Our Altruis smart jewellery review said: "It might essentially have 'just' one function but what it can offer - peace of mind while still staying hooked up to the internet - is arguably much more likely to improve your life than say, ten questionable smartwatch features."
The Smarty Ring makes some pretty big claims, basically aiming to pack all the technology you'd expect in a smartwatch into a ring.
A tiny screen shows notifications from your smartphone as well as allowing you to make outgoing calls to preset numbers, control music and even trigger the camera. It also functions as a digital watch, charges wirelessly and looks awesome.
The catch is that the Smarty Ring doesn't appear to have shipped yet, despite reaching its funding target in December 2013. We sincerely hope it's a real product and not just vaporware.
Available in "two majestic colours" - that's black or white - this ring links up to your smartphone via Bluetooth and vibrates to notify you of incoming texts, emails and social alerts.
It has a tiny screen where you can scroll through notifications, but the size means there's not much room for a great deal of meaningful information.
We've seen this ring up close and the photos don't really reflect the fact that it's not actually round - it's more of an oval shape with flat ends, making it extremely bulky. It's difficult to imagine a less discreet smart ring.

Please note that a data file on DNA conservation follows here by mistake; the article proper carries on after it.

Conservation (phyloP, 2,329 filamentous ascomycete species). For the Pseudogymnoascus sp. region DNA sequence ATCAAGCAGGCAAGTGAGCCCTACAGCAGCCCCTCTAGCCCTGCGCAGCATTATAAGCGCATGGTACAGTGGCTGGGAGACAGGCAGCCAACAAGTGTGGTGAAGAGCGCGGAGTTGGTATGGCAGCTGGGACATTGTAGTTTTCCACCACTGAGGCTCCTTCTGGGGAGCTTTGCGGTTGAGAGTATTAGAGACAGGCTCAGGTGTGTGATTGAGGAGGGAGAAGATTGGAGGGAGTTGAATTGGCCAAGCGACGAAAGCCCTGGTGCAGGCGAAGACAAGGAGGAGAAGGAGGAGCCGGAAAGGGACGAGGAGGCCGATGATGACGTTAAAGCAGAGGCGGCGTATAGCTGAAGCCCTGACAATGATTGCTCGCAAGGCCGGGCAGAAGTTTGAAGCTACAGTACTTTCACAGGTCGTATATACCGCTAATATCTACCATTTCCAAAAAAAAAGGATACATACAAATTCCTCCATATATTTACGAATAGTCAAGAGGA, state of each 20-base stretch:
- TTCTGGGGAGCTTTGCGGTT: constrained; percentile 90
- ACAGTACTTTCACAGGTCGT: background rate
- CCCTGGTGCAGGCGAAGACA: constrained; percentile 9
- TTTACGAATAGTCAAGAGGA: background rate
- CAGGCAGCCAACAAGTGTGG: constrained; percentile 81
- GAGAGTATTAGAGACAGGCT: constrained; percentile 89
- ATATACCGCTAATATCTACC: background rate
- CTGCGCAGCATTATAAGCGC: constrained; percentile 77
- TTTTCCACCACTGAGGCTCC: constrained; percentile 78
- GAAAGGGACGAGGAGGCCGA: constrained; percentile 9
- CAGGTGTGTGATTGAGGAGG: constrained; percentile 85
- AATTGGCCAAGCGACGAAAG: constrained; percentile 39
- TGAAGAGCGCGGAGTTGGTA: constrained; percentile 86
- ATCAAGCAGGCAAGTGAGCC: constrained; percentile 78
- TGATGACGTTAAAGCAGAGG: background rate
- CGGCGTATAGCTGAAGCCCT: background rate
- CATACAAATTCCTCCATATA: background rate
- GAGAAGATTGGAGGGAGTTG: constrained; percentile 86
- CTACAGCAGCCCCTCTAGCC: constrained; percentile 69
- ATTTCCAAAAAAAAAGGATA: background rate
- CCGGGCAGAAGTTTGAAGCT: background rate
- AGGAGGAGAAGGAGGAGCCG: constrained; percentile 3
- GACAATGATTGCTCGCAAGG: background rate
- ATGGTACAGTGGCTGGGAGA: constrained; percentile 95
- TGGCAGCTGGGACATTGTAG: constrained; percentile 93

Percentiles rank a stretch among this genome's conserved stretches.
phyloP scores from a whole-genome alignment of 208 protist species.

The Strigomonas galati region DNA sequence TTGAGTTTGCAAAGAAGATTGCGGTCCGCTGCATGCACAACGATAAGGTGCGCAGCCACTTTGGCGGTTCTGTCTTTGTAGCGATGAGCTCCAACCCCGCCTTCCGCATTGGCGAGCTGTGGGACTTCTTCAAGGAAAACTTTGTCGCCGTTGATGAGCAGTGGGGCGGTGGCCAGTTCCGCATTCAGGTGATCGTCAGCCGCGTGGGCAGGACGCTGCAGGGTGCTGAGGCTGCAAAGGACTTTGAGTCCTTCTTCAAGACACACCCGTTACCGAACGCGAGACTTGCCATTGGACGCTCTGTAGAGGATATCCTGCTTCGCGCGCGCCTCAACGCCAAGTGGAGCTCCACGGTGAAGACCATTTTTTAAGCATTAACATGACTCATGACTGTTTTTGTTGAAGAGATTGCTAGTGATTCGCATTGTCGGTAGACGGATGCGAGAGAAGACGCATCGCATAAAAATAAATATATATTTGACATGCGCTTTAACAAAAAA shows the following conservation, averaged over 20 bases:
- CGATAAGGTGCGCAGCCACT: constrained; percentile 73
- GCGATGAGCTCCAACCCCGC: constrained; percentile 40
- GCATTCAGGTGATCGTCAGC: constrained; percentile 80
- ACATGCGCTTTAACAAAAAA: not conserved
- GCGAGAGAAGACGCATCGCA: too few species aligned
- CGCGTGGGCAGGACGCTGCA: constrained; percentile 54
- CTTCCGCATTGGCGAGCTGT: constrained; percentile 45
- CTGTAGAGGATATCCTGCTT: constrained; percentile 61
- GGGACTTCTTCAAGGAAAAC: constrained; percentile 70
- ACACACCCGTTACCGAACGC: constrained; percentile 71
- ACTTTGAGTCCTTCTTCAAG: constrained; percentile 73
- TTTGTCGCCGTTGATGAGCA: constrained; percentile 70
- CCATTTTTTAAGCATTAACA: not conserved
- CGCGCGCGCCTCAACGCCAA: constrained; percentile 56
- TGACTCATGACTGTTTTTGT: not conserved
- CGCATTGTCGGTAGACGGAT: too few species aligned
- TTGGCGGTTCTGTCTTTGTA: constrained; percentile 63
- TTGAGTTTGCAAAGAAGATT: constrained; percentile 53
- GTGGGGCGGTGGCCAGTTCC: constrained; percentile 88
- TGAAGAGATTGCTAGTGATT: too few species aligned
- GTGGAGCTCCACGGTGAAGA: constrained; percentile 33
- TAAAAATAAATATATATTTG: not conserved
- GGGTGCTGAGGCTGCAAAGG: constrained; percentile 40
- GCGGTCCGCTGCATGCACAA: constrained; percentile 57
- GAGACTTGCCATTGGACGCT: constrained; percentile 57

Too big and rectangular to really be considered a fashion friendly piece of smart jewellery, Vring isn't just the wrong form factor, it has some questionable features too. The Kickstarter campaign focuses on voice control which is a bit odd as there's obviously no display to show results or options as on a smartwatch. At $129 it's not cheap either and Kickstarter backers seem to agree - funding was cancelled after just $1,434 was pledged and the company plans to rebuild its campaign. Vring may work as a smart home controlling accessory but we'd have to try it out to be convinced.
The most simply named smart ring possible got less than favourable reviews on its release – in fact it was dubbed one of the 'worst wearables in history'. We think that's a little unfair - we've seen worse.
Crowdfunded on Kickstarter by makers Logbar, the Ring uses gesture controls to perform numerous useful tasks like controlling your smart home gadgets to some not-so-useful ones, like controlling your smartphone (when it's right in front of you).
Manufacturing and testing delays followed by a less-than-perfect product meant that backers weren't happy with the final product but we have to admire the ambition of the makers and we reckon it won't be the last we hear from them.